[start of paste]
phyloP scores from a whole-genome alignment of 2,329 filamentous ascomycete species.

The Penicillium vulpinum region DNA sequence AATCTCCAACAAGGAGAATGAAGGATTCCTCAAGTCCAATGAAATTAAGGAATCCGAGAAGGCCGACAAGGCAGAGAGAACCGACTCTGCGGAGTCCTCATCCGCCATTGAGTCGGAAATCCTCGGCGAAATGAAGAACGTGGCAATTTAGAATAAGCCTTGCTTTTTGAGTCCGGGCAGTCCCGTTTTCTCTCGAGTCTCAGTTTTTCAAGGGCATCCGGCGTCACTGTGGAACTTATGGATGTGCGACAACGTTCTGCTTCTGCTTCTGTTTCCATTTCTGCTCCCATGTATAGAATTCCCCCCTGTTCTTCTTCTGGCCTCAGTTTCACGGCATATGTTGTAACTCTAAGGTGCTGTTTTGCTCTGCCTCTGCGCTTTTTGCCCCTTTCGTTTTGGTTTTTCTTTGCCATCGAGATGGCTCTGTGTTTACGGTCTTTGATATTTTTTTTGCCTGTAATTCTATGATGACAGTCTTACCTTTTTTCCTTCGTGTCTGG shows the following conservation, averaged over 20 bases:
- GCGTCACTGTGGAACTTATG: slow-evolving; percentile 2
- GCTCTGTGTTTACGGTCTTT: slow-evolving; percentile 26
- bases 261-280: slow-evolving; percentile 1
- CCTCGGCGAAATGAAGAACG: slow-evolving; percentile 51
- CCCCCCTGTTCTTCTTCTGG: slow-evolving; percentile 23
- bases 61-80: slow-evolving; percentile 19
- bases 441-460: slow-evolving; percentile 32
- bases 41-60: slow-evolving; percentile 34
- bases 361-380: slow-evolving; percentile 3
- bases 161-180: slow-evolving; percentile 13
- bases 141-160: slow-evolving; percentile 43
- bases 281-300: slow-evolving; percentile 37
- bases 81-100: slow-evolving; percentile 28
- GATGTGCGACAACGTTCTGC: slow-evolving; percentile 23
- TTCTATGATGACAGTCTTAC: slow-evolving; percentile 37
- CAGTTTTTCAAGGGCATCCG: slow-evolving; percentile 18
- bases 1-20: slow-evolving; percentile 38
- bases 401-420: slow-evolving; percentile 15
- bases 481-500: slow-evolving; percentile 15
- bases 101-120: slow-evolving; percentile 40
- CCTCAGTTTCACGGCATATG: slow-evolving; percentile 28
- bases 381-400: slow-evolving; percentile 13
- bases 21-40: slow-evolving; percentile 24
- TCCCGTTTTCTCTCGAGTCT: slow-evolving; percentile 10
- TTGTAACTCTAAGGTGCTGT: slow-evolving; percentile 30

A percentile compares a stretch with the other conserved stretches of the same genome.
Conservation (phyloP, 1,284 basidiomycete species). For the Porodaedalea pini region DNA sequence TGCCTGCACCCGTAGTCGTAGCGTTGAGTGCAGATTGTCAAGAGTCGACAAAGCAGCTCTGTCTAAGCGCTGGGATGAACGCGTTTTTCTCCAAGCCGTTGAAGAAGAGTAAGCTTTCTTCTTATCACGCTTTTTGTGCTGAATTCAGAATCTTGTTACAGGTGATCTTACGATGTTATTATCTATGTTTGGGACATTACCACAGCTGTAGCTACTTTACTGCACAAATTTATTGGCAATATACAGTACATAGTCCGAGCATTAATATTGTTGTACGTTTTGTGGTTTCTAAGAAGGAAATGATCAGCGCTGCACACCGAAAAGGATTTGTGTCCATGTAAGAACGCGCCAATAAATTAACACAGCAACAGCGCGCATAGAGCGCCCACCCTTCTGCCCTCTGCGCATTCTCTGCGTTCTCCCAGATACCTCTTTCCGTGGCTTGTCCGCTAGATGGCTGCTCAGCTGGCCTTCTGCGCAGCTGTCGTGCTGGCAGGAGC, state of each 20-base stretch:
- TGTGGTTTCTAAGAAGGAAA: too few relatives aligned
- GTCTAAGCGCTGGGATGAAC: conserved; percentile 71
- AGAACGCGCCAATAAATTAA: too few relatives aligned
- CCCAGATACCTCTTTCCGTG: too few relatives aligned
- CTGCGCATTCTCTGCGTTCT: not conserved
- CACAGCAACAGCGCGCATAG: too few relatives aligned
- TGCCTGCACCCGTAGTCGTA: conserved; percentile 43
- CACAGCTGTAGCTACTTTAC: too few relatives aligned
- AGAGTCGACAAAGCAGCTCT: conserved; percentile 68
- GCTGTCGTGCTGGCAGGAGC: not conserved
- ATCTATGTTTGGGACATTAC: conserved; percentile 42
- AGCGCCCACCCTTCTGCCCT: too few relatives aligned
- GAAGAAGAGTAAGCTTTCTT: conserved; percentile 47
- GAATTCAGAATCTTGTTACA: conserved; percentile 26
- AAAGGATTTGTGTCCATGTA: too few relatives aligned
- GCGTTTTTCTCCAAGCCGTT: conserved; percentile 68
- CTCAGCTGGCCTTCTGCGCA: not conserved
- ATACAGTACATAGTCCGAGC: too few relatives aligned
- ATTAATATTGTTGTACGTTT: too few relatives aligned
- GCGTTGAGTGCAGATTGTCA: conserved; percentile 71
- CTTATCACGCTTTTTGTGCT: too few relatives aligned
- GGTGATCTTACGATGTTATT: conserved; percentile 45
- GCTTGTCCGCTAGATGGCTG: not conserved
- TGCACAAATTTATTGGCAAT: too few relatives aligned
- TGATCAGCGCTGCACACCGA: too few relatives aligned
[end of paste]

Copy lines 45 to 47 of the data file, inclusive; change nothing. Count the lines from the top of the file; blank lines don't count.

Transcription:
- GCGTTTTTCTCCAAGCCGTT: conserved; percentile 68
- CTCAGCTGGCCTTCTGCGCA: not conserved
- ATACAGTACATAGTCCGAGC: too few relatives aligned